Analysis of oversight systems is often conducted from a single disciplinary perspective and by using a limited set of criteria for evaluation. In this article, we develop an approach that blends risk analysis, social science, public administration, legal, public policy, and ethical perspectives to develop a broad set of criteria for assessing oversight systems. Multiple methods, including historical analysis, expert elicitation, and behavioral consensus, were employed to develop multidisciplinary criteria for evaluating oversight of emerging technologies. Sixty-six initial criteria were identified from extensive literature reviews and input from our Working Group. Criteria were placed in four categories reflecting the development, attributes, evolution, and outcomes of oversight systems. Expert elicitation, consensus methods, and multidisciplinary review of the literature were used to refine a condensed, operative set of criteria. Twenty-eight criteria resulted spanning four categories: seven development criteria, 15 attribute criteria, five outcome criteria, and one evolution criterion. These criteria illuminate how oversight systems develop, operate, change, and affect society. We term our approach "integrated oversight assessment" and propose its use as a tool for analyzing relationships among features, outcomes, and tradeoffs of oversight systems. Comparisons among historical case studies of oversight using a consistent set of criteria should result in defensible and evidence-supported lessons to guide the development of oversight systems for emerging technologies, such as nanotechnology.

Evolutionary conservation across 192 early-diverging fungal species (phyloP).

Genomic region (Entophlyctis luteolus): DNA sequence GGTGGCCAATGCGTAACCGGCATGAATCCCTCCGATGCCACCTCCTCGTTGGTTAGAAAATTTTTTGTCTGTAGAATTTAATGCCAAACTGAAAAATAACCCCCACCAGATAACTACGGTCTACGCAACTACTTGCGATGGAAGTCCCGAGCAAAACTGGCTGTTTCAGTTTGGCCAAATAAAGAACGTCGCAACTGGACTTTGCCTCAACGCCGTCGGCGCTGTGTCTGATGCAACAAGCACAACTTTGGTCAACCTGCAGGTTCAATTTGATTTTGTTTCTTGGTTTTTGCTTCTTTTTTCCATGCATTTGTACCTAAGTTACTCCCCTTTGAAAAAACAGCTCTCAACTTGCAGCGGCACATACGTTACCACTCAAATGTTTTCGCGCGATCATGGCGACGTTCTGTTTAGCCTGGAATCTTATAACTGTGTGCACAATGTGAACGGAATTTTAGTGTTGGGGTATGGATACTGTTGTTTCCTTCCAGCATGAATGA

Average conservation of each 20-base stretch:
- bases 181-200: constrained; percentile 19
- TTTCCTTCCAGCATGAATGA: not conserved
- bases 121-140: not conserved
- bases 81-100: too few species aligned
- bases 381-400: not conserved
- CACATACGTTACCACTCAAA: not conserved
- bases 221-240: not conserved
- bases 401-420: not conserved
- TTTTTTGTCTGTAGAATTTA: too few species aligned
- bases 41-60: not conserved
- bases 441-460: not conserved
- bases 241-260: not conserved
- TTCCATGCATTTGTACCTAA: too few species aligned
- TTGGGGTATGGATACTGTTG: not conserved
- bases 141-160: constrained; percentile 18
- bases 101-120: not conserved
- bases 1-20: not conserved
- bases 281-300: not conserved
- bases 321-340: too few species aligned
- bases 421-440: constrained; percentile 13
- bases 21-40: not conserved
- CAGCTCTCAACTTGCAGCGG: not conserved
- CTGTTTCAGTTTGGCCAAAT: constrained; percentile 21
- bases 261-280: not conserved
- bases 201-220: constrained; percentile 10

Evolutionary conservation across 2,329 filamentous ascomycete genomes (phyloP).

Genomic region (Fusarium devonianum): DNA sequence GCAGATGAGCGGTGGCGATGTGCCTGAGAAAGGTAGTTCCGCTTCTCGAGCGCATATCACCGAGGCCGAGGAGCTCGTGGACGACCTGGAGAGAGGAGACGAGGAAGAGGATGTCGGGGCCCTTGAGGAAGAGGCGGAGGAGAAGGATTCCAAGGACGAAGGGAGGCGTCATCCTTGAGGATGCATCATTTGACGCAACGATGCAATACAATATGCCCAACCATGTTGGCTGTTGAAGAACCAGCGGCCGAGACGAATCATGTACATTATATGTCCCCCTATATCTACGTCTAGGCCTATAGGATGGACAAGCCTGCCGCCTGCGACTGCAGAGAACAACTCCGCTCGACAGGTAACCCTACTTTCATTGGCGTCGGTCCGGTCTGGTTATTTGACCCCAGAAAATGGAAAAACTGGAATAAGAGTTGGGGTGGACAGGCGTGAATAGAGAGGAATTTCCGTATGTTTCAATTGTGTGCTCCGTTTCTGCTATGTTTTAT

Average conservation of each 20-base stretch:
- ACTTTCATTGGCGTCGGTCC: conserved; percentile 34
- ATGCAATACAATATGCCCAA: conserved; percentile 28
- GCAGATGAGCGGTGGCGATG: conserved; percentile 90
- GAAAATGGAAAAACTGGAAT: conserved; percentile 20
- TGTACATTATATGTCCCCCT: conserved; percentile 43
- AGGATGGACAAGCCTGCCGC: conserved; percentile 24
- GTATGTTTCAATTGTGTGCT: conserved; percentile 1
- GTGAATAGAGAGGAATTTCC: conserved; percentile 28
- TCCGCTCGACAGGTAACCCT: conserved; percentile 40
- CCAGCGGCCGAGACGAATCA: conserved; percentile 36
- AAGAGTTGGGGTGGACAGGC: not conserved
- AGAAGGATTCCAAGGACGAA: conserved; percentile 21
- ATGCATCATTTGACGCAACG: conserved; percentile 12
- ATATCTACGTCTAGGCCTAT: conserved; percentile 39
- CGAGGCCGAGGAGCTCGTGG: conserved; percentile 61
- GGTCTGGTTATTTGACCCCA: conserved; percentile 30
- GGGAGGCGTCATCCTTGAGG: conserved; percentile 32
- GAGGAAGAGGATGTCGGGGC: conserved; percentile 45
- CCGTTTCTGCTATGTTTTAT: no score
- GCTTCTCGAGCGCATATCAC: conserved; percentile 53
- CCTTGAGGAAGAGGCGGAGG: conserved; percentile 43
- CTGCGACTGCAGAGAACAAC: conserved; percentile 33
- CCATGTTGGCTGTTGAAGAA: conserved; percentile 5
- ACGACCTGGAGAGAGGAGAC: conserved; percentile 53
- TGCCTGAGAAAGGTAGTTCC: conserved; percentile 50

- Expert elicitation
- Multicriteria decision analysis
- Oversight assessment